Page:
Malta has one of the best health care systems in the world. The island has a long history with medical care, going back to the Knights Templar, who opened the first hospital in 1372. It was used to care for pilgrims making the long voyage to the holy land. Today, Malta has modern public and private facilities. All staff members are highly trained and fluent in English, which hascontributed to Malta becoming a popular destination for medical tourism.
Foreign residents are required to have private medical insurance, but premiums are lower in Malta than in the United States. House calls are available and cost about 15 euros.
A big part of Malta’s popularity is due to its rich history. There are nine UNESCO World Heritage sites, along with churches, cathedrals, museums, and galleries. Unsurprisingly, there’s a thriving arts scene which encompasses everything from opera to hip-hop dance festivals. The April firework festivals, which pit the different firework factories against each other in a dazzling display competition, are an annual highlight.
Lots of Malta’s recreation is centered on its seas, the waters of which are some of the clearest in the world. Malta is a popular diving and snorkeling location. Sailing is also a big thing. There are marinas and yacht clubs dotted around the island. Lots of people choose Malta specifically for the sailing. Seeing the country by sea is probably the best way to appreciate it. If your boat is up to it, Malta is a great base from which to explore the rest of the Mediterranean.
Hidden off the Adriatic coast in the Bay of Kotor, lies Kotor. This is one of the best examples of a medieval city in the area, and the most popular tourist destination in Montenegro. Most of its history is preserved in The Old Town,a UNESCO World Heritage Site with well-preserved architecture at every turn.
The most popular way to discover the city is to start at the Sea Gate, which has been used as the town’s entrance since 1555. Walking clockwise you’ll pass most of the city’s main attractions and, eventually, end up back where you started. At least that’s the theory. In practice it’s easy to get lost among the narrow winding streets. But the detours are half the fun and a great way to discover hidden gems.
Cost Of Living:
A couple can live here modestly for about US$1,600 per month. However, another US$400 would allow more entertainment money, and enable you to eat out a couple of times a week. Rent is the biggest expense, and living outside of the city center can reduce this drastically.
In terms of value for money, you’re living in an Old-World European town with a good quality of life and spectacular views. Comparing apples to apples, Kotor is a bargain, and prices are unlikely to stay at this rate for too long.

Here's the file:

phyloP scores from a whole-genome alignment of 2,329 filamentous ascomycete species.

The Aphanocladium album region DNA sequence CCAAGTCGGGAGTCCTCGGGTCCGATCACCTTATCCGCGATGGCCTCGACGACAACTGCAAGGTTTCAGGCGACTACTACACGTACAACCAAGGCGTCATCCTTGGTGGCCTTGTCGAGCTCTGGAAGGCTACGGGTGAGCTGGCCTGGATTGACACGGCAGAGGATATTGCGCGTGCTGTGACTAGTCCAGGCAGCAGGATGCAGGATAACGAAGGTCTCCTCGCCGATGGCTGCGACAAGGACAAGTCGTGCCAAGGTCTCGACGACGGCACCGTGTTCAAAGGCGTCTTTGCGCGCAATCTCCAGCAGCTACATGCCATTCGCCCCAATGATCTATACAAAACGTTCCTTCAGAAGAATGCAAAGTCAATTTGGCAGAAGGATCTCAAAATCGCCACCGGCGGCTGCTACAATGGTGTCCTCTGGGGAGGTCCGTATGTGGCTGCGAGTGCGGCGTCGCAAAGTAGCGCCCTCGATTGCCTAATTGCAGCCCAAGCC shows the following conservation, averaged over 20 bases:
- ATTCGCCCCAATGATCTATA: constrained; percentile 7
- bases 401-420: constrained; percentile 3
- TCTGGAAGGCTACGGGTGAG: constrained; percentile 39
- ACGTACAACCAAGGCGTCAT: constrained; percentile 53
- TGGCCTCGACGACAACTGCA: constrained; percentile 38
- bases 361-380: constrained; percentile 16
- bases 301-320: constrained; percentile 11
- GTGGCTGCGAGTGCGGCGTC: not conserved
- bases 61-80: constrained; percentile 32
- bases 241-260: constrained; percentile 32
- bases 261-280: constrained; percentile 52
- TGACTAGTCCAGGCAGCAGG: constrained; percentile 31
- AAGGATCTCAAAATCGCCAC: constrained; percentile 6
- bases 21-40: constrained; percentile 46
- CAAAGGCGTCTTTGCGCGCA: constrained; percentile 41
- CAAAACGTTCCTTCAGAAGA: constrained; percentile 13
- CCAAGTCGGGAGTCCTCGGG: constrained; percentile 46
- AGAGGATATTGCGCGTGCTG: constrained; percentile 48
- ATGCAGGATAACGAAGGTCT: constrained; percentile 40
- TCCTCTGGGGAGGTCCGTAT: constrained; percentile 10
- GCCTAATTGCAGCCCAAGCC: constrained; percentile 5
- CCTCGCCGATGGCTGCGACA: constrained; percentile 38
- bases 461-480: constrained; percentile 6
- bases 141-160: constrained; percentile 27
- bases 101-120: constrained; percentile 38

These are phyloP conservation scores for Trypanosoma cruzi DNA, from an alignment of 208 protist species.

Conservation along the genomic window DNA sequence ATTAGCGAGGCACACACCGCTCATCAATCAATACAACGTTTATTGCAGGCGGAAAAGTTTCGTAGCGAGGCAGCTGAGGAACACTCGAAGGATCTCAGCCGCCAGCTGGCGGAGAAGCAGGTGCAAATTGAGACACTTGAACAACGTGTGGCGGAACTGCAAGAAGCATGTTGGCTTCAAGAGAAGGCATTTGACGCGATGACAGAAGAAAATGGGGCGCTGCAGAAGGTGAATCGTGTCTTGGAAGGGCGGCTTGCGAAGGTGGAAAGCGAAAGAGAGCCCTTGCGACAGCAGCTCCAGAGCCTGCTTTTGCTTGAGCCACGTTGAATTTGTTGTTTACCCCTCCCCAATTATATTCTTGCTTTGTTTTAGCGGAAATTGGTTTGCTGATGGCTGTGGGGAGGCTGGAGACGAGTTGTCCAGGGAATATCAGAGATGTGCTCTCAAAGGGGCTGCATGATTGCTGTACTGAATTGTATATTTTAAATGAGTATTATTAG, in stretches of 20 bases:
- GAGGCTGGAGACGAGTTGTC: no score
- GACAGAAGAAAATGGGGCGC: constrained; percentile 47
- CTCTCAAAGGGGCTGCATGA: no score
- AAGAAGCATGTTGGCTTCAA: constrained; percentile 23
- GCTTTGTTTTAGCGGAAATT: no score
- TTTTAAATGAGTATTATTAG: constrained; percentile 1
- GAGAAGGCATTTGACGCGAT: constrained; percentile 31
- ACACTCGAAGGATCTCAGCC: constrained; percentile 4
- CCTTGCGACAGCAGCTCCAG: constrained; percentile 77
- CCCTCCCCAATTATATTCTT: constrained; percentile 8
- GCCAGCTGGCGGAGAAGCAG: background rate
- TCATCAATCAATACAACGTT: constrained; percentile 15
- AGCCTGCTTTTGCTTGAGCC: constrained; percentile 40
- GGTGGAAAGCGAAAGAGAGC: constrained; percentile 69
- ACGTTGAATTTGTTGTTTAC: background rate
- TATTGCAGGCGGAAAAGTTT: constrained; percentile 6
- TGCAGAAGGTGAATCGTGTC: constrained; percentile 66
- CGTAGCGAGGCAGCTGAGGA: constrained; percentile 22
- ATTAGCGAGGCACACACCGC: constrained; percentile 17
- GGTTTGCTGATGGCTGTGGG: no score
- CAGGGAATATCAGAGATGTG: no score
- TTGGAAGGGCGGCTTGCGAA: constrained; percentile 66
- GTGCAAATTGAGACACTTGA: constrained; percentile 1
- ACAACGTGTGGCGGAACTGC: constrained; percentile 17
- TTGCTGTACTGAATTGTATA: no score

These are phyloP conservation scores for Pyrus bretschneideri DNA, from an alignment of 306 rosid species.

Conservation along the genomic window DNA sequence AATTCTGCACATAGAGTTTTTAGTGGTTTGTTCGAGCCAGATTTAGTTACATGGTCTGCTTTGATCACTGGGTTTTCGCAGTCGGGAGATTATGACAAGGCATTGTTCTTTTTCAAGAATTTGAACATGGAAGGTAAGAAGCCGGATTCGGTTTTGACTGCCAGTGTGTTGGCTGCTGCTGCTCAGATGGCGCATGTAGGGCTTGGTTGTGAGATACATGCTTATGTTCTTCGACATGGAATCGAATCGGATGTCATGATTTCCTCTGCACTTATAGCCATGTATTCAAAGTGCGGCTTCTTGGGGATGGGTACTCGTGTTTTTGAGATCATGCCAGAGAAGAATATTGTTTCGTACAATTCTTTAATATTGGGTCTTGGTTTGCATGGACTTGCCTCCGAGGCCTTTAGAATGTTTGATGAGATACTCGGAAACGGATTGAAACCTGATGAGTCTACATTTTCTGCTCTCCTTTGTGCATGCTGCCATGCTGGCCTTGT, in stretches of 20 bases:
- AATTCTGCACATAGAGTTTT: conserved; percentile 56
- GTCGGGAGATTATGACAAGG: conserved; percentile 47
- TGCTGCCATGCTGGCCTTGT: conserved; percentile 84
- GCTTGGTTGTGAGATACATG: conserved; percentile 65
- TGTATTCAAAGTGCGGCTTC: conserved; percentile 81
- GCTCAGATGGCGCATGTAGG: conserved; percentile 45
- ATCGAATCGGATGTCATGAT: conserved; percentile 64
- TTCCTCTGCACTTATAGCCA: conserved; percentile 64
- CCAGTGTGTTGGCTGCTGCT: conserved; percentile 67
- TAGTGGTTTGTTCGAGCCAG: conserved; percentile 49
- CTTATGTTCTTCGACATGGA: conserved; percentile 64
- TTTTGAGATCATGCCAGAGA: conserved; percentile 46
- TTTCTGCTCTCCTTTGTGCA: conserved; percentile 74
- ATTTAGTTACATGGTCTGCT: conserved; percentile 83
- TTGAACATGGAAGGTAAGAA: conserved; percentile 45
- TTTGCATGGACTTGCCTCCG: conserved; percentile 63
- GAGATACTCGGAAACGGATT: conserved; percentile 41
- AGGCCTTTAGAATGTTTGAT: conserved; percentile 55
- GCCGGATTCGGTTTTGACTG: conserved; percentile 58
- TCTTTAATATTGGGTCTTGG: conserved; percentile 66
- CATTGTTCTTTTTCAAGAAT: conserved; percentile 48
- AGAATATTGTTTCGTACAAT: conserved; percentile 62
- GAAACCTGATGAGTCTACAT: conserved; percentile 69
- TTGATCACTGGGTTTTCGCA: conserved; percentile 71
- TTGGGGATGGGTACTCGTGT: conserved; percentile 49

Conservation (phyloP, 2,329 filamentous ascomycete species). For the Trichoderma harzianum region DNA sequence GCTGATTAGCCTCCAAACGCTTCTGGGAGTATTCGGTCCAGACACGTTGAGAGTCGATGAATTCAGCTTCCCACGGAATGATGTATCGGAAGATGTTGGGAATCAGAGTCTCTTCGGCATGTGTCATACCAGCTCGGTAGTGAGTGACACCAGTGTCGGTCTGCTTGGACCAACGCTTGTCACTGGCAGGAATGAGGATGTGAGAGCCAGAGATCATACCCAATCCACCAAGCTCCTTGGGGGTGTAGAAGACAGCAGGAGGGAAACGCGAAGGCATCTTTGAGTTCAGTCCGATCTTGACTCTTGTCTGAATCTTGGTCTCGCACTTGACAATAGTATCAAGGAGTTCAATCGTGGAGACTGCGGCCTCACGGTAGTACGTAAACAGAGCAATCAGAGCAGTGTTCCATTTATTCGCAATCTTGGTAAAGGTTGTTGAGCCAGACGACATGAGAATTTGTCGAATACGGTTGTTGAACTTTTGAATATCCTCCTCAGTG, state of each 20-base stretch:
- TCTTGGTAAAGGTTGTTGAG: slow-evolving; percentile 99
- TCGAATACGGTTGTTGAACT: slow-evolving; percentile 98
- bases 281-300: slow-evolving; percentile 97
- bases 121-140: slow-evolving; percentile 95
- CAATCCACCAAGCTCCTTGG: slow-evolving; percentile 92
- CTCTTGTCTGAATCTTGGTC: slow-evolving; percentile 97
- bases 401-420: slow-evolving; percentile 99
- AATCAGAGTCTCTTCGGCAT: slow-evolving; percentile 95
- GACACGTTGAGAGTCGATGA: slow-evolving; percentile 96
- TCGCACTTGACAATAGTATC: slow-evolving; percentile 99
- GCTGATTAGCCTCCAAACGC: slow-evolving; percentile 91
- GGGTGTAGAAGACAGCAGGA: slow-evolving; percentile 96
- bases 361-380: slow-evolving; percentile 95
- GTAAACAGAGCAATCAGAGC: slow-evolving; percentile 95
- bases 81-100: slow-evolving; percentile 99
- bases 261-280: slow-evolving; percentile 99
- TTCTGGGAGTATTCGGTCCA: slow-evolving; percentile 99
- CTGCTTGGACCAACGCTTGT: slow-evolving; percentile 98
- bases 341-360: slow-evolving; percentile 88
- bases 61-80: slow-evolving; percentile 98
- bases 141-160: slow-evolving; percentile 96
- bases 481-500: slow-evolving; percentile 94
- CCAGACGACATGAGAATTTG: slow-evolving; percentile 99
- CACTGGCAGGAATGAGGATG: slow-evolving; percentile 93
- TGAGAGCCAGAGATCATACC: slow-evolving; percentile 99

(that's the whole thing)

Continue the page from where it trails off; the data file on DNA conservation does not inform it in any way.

Kotor has four seasons. Snow is unusual but winter usually brings some rain. Summer can get hot and a little stuffy, with temperatures reaching the 90s on the hottest days. During winter, temperatures fall into the 30s but frost is unusual.
Earthquakes are the only natural disaster to have impacted Kotor. The last big one was in 1937 and caused fairly heavy damage to the city.
Health care in Montenegro is among the best in Central and Eastern Europe. People living in surrounding countries often come to Montenegro specifically for their medical facilities. Health care is free to Montenegro residents, but most expats prefer to go private. The private health care offers shorter waiting times and the quality is slightly better.
As one of the best-preserved medieval towns in the Mediterranean, there’s a lot of history and culture to explore. The town itself is a maze of old streets, hidden cafés and bars, and curiously named roads and buildings.
The Dukley Art Center has regular art exhibitions, along with some other interesting museums to visit. The Cats of Kotor Museum also hosts collections by modern artists along with its own collection of quirky goods. You can catch the opera or symphony orchestra when they are in town, and there is a thriving theater scene.
George Town, Malaysia
George Town, the “Pearl of the Orient”, combines the best of city and island living. A former outpost for the British Empire, George Town once played an important part in the spice trade. During the 1500s and 1600s, Europeans were developing a taste for hot and spicy meat, along with tea and other goods. This demand fueled a massive and lucrative industry, and George Town became a major port exporting goods to Europe.
Cost Of Living:
George Town provides a high standard of living at a low cost. The basic monthly budget for a couple is about US$1,100 per month. Rent in George Town is expensive and purchasing a property can offer big savings down the line.
Public transport options are cheap, as are taxis and Uber. But, while food is more than affordable, alcohol is exorbitantly expensive.
The weather is equatorial, so the temperature remains constant all year. Deep in the tropics, the daytime temperatures are usually around 88°F, dropping 75°F at night. During the middle of the day the heat and humidity can become quite oppressive, but the sea breeze offers some relief. George Town receives an average of 100 inches of rain each year. The monsoon season in September and October account for 30 inches of this rain. The dry season is between December and February when the average rain falls below 4 inches per month.
The health care in Malaysia is one of the country’s big pros. Standards are world-class, and any treatment can be had here. Prices are low and medical tourism is booming. Many of the doctors are trained abroad and the majority of the physicians have had at least some education overseas. The chances of your doctor speaking English are high.
Most expats choose to go for private health care. This means paying immediately with cash or a credit card. You can buy most drugs over the counter but beware it is illegal to import any narcotics into Malaysia. This can potentially carry the death penalty.
George Town has managed to preserve many of the notable buildings from its history. Either as museums, hotels, or restaurants, they are all in use and provide a living link with the city’s past. George Town is a foodie favorite, with restaurants for all tastes and budgets. There are cuisines from across the globe, including plenty of options for vegetarians and vegans. There is also a rich variety of nightlife as well as galleries, markets, and museums covering all aspect of the city and country’s past.